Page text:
Dental Plaque: What is Plaque and How Can It Be Removed

what is dental plaque

You’ve probably heard your dentist or even dental commercials mention the word “plaque” and how it’s bad for your teeth. But you may not know what it really is and the best way to get rid of it. Read on to learn more about dental plaque, what it is and how to get rid of it.

What is dental plaque? 

Dental plaque is actually a “biofilm” that coats your teeth. This sticky film is that fuzzy or coated feeling you have in your mouth when you first wake up or maybe even later in the day if you haven’t had a chance to brush after lunch.

Plaque is a community of living microbes surrounded by a sticky polymer layer. It might appear as a milky or white film on the teeth or around the gumline. It is caused when the remnants of sugary foods, snacks or drinks are left in the mouth, and bacteria begin feeding on it. As they feed, they produce acids. If left unchecked, these acids can cause gum disease and gingivitis, cavities and other types of tooth decay.

Plaque that isn’t removed will turn into tartar, a hard off-white or yellowish substance that typically appears along the gumline, but can grow in between the teeth and underneath the gums. Flossing can remove some tartar, but more than likely you’ll need a dentist to remove it completely, especially if it’s below the gumline.

How to remove dental plaque

Our mouths have their own mini-ecosystem of bacteria and it’s important to maintain a proper balance with good oral health habits. Plaque build up can be avoided by practicing the following steps.

Daily oral hygiene habits

Removing dental plaque starts first and foremost with good oral hygiene. Brushing for two minutes, twice a day and flossing twice a day, at a minimum, will help keep the majority of plaque at bay.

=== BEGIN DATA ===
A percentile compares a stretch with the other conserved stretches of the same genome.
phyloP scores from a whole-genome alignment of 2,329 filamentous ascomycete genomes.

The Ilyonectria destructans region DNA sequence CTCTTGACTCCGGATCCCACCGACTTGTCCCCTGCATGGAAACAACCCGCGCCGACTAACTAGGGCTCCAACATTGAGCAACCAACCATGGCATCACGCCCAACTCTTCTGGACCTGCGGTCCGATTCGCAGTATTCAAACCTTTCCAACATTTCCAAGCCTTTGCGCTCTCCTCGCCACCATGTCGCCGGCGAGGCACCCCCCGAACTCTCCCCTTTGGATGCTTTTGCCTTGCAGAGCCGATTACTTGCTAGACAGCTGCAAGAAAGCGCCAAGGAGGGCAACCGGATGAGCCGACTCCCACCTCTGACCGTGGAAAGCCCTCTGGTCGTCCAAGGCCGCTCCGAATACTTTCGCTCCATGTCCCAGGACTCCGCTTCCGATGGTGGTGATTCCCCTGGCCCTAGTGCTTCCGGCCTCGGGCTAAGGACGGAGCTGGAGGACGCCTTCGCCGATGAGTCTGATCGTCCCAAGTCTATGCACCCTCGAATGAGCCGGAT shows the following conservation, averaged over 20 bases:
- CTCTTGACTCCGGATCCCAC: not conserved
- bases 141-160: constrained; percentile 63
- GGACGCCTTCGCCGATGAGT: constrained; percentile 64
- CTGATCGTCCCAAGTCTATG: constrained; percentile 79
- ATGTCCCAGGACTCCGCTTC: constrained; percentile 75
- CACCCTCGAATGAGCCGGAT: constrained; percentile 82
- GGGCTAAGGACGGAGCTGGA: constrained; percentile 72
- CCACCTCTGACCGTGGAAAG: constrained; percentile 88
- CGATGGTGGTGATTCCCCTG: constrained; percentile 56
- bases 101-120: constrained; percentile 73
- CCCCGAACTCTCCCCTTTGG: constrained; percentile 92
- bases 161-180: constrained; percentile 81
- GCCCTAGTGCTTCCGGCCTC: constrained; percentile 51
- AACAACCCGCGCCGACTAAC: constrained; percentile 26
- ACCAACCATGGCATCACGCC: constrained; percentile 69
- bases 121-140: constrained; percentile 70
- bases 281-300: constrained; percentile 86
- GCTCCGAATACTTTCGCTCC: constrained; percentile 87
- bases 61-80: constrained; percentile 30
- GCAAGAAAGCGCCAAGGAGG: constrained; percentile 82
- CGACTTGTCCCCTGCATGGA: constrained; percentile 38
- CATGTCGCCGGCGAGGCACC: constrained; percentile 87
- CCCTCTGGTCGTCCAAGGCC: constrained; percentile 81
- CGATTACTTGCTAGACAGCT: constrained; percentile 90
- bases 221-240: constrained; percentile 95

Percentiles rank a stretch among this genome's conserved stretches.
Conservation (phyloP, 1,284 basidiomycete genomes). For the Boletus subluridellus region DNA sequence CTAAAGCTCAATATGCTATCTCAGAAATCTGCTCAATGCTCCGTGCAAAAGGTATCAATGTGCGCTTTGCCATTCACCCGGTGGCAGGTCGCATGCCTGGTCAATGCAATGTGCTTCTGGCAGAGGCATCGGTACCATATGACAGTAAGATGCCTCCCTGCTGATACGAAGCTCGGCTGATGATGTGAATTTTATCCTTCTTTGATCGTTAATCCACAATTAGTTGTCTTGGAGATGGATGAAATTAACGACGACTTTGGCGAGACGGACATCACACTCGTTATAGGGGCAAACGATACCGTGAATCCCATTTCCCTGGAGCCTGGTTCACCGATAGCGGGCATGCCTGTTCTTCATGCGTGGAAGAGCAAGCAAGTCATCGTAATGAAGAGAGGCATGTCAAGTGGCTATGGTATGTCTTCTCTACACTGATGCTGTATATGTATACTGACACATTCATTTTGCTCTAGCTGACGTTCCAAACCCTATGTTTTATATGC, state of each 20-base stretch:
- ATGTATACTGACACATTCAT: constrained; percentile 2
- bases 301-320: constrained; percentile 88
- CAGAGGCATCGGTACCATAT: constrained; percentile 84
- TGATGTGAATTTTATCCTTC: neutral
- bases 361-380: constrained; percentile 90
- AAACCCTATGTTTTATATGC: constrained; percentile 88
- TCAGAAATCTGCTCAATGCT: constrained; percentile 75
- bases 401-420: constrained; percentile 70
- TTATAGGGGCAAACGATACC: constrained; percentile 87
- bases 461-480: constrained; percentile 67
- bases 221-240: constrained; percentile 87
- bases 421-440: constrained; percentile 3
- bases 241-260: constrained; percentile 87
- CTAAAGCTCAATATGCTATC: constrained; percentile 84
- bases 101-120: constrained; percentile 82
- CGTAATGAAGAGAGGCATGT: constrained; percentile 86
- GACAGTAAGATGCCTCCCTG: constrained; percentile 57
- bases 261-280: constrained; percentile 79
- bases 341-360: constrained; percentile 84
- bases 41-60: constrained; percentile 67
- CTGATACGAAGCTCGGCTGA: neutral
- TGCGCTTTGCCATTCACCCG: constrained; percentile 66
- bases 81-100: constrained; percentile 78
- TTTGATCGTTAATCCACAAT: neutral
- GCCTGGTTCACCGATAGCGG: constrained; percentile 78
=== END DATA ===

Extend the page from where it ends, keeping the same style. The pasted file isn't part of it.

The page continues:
Electric toothbrushes can be particularly effective at removing plaque, or some dentists recommend using a baking soda toothpaste. And of course, don’t forget to floss so you can remove plaque that has formed below the gumline or in between teeth.

Using mouthwash as a final step can assist in preventing plaque build-up. Try one that is specifically formulated for gingivitis or supporting healthy gums.

Visit your dentist twice a year

Next, make sure to keep up with your twice yearly teeth cleaning exams. You’ll need a dental professional to remove any extra sticky or stubborn plaque or tartar, especially if it’s started to form between the teeth or gumline.

These appointments are especially important if you’re prone to gum disease as plaque and tartar buildup can cause gum infections or “pockets” below the gumline. You won’t be able to reach this build up yourself with just floss, and you may not be able to see it. So never skip your appointments! It may help you avoid bigger problems in the future.

Drink lots of water and eat healthy snacks

Water plays an important part in preventing plaque build up. When we’re properly hydrated, our saliva production increases. When our mouths stay moist and we produce plenty of saliva, it’s less likely that sugars can stick in our mouths and cause plaque.

Water can also help you when you’re unable to brush right away after meals or snacks. If you’re stuck during the day without a toothbrush, always rinse your mouth thoroughly with water. This step will help to rinse away sugars and food particulate that bacteria love to feast on.

In addition to increasing your water intake, you can also try adding snacks during the day like apples, celery or carrots, all of which are low in sugar and act as natural “toothbrushes” for your teeth. Though they won’t replace the thoroughness of a toothbrush and floss completely, they can be a great stop-gap until you’re able to brush properly. Plus, each food has nutritional benefits beyond oral care, so you can feel good about snacking in this way!

Remember: The above information is to be used as general guidelines and you should not use this information to diagnose yourself. If you are concerned about your teeth, you should contact our Clintonville, Ohio dentists for a thorough dental exam.

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